Posts tagged diamond jewellery
JEWELS WITH 'ANIMA': GIANPIERO BODINO
Paraiba tourmaline and diamond necklace by Giampiero Bodino.

Paraiba tourmaline and diamond necklace by Giampiero Bodino.

I had the great fortune yesterday of being invited to attend the Giampiero Bodino High Jewellery event in the Connaught Hotel, in London.  These were jewels that were eye catching for all the right reasons: every single one was a one off piece, with breathtaking attention to detail.  The array of stones was wonderful in its variety, ranging from tanzanites to spinels, Paraiba tourmalines to coloured sapphires.

The House of Giampiero Bodino is the Richemont Group’s latest foray into high jewellery.  The designer is well versed in the decorative arts and a firm grounding in fine art.  Born in Turin, he trained as an architect; his love of shapes and three dimensional concepts led him to design cars for Italdesign and while he was there, he caught the eye of Gianni Bulgari.  This led to a long and happy collaboration with the Italian jewellery firm, after which he opened his own jewellery and watch studio.  As Bodino’s work for the Richemont Group grew, he became exclusive to them and was created Art Director in 2002.

'Simonetta' necklace in multi coloured diamonds and emeralds.

With the group’s backing, the House of Giampiero Bodino opened in 2013.  Its business model takes us back to the days of unique pieces, beautifully made by talented craftsmen- but unlike most of its counterparts, this brand will not open worldwide.  Bodino has its headquarters in Milan and will host private viewing events.  This immediately cuts the overheads of a prohibitive retail operation and delivers jewellery which is admittedly expensive, but not overpriced.

Bodino aims to create pieces with ‘Anima’, or soul, and he certainly succeeds.  The sources of inspiration are varied and disparate: Art Deco, Baroque, nature, India, feminine form, architecture; yet there is a stylistic coherence rarely seen in other designers.

Personally, I loved the use of colour, a subject very close to my heart- the mixing of hugely valuable rubies and diamonds with more humble materials, such as amethysts and chalcedony.  I enjoyed seeing these pieces yesterday and look forward to seeing what Bodino produces in the future.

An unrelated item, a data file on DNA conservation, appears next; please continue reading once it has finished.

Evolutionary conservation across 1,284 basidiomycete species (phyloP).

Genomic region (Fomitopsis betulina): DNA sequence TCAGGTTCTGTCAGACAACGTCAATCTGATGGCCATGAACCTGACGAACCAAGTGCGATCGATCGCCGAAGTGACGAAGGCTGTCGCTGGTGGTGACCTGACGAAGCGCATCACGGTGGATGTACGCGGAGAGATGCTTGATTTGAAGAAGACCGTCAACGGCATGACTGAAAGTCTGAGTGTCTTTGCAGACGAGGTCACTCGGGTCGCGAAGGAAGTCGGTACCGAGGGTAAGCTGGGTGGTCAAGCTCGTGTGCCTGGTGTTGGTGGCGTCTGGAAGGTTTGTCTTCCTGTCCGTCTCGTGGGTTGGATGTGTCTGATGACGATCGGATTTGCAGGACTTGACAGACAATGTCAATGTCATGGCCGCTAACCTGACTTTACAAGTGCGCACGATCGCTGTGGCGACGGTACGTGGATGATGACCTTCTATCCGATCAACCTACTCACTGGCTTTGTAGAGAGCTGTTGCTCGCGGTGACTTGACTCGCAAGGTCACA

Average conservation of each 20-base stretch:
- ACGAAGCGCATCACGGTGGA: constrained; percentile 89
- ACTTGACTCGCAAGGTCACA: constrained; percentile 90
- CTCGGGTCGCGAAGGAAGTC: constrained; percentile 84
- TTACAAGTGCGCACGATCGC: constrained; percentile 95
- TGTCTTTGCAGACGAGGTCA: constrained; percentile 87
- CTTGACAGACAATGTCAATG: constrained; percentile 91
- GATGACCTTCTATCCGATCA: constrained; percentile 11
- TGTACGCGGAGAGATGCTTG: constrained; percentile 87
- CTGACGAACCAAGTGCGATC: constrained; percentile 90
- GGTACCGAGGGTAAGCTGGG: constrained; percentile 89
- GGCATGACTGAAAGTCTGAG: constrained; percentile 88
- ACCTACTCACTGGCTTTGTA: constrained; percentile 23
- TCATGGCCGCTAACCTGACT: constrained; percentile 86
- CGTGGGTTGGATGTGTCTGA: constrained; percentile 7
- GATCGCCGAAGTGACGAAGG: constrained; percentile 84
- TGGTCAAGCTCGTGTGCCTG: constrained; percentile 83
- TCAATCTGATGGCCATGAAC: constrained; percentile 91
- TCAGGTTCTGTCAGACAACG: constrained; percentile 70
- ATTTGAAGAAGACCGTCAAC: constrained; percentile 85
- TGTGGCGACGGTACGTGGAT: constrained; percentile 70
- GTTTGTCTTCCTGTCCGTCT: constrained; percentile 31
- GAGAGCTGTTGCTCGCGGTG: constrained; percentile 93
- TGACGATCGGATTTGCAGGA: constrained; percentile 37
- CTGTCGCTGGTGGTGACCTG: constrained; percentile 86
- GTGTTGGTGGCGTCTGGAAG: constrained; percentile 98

'Theodora' cuff in chrysophase, purple sapphires and diamonds.

24 Carat Brilliance: Garrard and Co. Launch Their New Collection

It was off to Garrards for me last night to attend the launch of their new range, 24.  The collection alludes to the 24 in the day and infers its wearability day and night.  The number 24 is also something of a charm to the 281 year old jewellers- they are based at 24 AlbermaleStreet, London- their headquarters since 1911, to which they moved back to after a stint in Regent Street.

Layered pendants and rings in white and yellow gold and pave set with diamonds from Gararrard's new 24 Collection.

The new collection, composed of elegantly alternating pave set circles and diamonds, can be worn singly or stacked.  The pendants can be layered and are available in pave diamonds and different kinds of gold. They differ slightly and complement each other beautifully.  Also right on trend is the selection of statement earcuffs, although more classic vertical earrings are also on offer.  The collection is eminently versatile and in my opinion an instant classic- it is not jewellery that will date easily.

A close up of a ring from the 24 Collection in yellow gold and diamonds.

It was good to see some of their new high jewellery sets on display- the one that particularly took my fancy was the Peony Suite- a fantasy of glowing rubellites and diamonds.

The Peony Suite in rubellites and diamonds.

Garrard and Co. is also worth a visit just to have a look at some of their archive on display- this is a jewellery house with an impressive pedigree.  A Garrard and Co. jeweller was appointed by Queen Victoria and an employee of the firm always held the role until 2007.  As such, the firm looked after, restored and made the necessary alterations to most of the treasures held in the Tower of London.  I was delighted to see the original working drawing for the Royal Sceptre to accommodate the Cullinan Diamond and the gouache for the set of jewellery given by the Prince of Wales (the future Edward VII) to Alexandra of Denmark.

The original drawing of the wedding set the future Edward VII gave his wife, Alexandra of Denmark.